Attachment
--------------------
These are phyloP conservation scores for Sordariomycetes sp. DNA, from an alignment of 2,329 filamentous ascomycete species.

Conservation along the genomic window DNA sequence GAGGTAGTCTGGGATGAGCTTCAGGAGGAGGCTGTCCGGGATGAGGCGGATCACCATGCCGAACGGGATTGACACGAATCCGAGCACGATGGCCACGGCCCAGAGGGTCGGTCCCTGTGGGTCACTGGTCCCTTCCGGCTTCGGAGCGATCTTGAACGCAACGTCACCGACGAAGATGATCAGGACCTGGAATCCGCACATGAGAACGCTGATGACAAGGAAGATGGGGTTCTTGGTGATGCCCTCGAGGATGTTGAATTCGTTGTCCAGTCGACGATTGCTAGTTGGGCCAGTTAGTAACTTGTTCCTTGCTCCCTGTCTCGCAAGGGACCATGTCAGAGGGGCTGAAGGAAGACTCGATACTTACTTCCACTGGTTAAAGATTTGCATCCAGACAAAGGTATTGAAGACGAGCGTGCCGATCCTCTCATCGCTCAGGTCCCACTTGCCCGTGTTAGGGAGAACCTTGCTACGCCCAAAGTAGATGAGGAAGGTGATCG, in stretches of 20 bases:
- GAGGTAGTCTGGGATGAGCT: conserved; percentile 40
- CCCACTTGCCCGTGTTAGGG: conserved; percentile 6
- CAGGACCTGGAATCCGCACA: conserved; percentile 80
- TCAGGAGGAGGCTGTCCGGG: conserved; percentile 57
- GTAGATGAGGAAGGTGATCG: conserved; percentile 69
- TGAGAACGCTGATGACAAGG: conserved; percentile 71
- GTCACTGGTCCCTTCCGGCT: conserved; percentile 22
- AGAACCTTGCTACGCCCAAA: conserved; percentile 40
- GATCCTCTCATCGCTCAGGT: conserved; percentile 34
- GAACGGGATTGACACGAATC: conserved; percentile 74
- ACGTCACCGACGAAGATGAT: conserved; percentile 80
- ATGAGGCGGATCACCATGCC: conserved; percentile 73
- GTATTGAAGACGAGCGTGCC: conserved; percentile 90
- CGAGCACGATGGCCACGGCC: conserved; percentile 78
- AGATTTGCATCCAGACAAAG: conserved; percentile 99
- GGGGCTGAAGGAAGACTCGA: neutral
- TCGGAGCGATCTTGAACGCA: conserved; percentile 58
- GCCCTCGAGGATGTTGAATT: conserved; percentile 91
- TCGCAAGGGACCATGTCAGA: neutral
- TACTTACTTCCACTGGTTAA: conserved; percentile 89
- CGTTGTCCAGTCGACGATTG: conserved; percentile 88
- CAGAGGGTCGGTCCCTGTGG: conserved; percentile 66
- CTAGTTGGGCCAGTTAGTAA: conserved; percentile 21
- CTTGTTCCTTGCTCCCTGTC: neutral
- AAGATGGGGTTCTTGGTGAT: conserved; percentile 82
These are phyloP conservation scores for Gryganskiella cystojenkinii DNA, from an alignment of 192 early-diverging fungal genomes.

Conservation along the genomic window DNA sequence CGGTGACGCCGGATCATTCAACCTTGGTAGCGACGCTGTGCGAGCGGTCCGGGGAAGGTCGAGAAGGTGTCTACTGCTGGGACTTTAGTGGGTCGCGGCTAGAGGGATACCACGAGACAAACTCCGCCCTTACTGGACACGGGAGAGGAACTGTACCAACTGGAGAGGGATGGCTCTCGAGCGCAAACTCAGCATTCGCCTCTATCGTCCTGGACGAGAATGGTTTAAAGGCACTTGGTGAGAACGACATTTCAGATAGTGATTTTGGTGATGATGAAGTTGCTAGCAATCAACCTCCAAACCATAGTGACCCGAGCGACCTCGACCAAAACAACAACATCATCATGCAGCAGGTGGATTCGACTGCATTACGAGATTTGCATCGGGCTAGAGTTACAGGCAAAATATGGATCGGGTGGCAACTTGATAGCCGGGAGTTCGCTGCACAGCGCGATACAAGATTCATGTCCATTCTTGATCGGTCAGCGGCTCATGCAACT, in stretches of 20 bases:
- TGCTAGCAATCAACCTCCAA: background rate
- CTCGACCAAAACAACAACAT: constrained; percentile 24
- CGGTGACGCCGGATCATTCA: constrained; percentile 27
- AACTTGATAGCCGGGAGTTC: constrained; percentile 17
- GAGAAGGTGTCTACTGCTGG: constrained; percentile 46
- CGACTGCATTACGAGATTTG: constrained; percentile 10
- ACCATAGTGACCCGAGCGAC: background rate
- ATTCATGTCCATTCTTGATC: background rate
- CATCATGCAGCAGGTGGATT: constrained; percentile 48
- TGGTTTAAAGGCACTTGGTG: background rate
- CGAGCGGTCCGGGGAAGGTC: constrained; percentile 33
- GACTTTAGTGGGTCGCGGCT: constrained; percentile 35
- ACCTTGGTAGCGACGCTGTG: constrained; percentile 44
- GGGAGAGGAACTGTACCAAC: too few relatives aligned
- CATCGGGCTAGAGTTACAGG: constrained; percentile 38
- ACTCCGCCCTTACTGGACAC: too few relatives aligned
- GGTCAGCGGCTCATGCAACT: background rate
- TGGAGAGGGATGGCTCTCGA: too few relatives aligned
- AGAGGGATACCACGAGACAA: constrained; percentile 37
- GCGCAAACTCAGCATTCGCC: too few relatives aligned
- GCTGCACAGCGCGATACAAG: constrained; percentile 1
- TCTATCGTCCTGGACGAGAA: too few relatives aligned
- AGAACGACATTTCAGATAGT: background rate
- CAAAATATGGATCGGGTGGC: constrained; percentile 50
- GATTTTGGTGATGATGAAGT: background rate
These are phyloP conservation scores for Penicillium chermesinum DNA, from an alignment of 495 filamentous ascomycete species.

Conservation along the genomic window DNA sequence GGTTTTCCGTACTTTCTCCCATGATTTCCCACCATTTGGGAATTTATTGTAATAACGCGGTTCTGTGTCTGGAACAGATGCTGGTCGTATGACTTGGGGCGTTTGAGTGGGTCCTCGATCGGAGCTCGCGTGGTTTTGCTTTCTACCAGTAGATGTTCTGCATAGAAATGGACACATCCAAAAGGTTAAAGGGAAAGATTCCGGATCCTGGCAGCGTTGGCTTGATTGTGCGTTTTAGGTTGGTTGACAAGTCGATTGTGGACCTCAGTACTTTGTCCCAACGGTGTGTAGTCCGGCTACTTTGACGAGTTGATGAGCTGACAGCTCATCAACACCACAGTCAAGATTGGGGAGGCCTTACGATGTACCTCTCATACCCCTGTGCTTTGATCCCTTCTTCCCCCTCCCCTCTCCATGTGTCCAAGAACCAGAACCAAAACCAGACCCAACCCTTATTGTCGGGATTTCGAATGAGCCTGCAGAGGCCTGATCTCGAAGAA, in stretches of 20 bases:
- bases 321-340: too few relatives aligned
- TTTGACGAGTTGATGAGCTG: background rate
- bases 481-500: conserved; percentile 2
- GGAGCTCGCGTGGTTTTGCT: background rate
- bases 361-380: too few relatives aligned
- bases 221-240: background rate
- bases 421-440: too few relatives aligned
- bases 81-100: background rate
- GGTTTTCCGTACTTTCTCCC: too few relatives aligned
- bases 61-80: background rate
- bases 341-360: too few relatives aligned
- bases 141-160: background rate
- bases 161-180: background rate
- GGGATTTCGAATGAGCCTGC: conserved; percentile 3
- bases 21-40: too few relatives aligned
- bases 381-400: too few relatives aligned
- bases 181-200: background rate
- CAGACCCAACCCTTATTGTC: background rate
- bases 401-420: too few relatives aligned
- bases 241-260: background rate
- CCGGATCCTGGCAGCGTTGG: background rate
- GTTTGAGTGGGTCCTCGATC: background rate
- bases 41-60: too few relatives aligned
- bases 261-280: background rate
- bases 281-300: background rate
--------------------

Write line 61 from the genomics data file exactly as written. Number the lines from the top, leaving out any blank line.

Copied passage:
- bases 361-380: too few relatives aligned